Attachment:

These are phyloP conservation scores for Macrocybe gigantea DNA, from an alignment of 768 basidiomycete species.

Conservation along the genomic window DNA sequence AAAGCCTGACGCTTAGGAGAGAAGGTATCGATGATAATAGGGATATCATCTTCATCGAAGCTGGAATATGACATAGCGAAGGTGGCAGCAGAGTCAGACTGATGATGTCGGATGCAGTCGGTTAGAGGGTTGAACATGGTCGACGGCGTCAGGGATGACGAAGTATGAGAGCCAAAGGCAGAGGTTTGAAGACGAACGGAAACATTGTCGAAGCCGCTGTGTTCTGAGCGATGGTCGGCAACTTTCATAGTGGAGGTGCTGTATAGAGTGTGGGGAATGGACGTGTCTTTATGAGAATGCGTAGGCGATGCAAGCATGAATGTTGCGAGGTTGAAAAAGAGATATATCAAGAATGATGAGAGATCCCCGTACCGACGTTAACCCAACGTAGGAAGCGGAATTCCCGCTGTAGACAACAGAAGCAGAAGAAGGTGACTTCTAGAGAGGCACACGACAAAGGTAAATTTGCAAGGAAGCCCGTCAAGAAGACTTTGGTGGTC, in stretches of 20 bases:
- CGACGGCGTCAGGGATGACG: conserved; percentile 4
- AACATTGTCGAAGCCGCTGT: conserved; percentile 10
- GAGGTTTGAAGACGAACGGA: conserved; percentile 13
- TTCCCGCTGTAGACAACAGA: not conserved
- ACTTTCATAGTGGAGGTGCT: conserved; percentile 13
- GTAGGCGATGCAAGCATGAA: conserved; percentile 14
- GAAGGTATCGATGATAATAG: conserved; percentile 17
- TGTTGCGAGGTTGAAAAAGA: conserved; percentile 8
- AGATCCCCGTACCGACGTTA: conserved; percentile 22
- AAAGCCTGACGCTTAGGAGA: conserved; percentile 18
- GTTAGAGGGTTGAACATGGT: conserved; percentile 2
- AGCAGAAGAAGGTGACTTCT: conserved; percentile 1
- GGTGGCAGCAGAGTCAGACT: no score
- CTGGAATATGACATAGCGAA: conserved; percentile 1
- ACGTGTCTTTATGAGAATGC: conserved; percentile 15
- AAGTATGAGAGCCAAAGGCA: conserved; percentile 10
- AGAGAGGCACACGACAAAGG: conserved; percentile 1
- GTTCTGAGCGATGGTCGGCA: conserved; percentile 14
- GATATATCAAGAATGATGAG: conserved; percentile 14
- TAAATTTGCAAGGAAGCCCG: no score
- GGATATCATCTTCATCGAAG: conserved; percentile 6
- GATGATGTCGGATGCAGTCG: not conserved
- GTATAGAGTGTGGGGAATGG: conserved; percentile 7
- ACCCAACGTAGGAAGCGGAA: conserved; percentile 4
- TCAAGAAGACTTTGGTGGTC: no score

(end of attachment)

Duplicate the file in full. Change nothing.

These are phyloP conservation scores for Macrocybe gigantea DNA, from an alignment of 768 basidiomycete species.

Conservation along the genomic window DNA sequence AAAGCCTGACGCTTAGGAGAGAAGGTATCGATGATAATAGGGATATCATCTTCATCGAAGCTGGAATATGACATAGCGAAGGTGGCAGCAGAGTCAGACTGATGATGTCGGATGCAGTCGGTTAGAGGGTTGAACATGGTCGACGGCGTCAGGGATGACGAAGTATGAGAGCCAAAGGCAGAGGTTTGAAGACGAACGGAAACATTGTCGAAGCCGCTGTGTTCTGAGCGATGGTCGGCAACTTTCATAGTGGAGGTGCTGTATAGAGTGTGGGGAATGGACGTGTCTTTATGAGAATGCGTAGGCGATGCAAGCATGAATGTTGCGAGGTTGAAAAAGAGATATATCAAGAATGATGAGAGATCCCCGTACCGACGTTAACCCAACGTAGGAAGCGGAATTCCCGCTGTAGACAACAGAAGCAGAAGAAGGTGACTTCTAGAGAGGCACACGACAAAGGTAAATTTGCAAGGAAGCCCGTCAAGAAGACTTTGGTGGTC, in stretches of 20 bases:
- CGACGGCGTCAGGGATGACG: conserved; percentile 4
- AACATTGTCGAAGCCGCTGT: conserved; percentile 10
- GAGGTTTGAAGACGAACGGA: conserved; percentile 13
- TTCCCGCTGTAGACAACAGA: not conserved
- ACTTTCATAGTGGAGGTGCT: conserved; percentile 13
- GTAGGCGATGCAAGCATGAA: conserved; percentile 14
- GAAGGTATCGATGATAATAG: conserved; percentile 17
- TGTTGCGAGGTTGAAAAAGA: conserved; percentile 8
- AGATCCCCGTACCGACGTTA: conserved; percentile 22
- AAAGCCTGACGCTTAGGAGA: conserved; percentile 18
- GTTAGAGGGTTGAACATGGT: conserved; percentile 2
- AGCAGAAGAAGGTGACTTCT: conserved; percentile 1
- GGTGGCAGCAGAGTCAGACT: no score
- CTGGAATATGACATAGCGAA: conserved; percentile 1
- ACGTGTCTTTATGAGAATGC: conserved; percentile 15
- AAGTATGAGAGCCAAAGGCA: conserved; percentile 10
- AGAGAGGCACACGACAAAGG: conserved; percentile 1
- GTTCTGAGCGATGGTCGGCA: conserved; percentile 14
- GATATATCAAGAATGATGAG: conserved; percentile 14
- TAAATTTGCAAGGAAGCCCG: no score
- GGATATCATCTTCATCGAAG: conserved; percentile 6
- GATGATGTCGGATGCAGTCG: not conserved
- GTATAGAGTGTGGGGAATGG: conserved; percentile 7
- ACCCAACGTAGGAAGCGGAA: conserved; percentile 4
- TCAAGAAGACTTTGGTGGTC: no score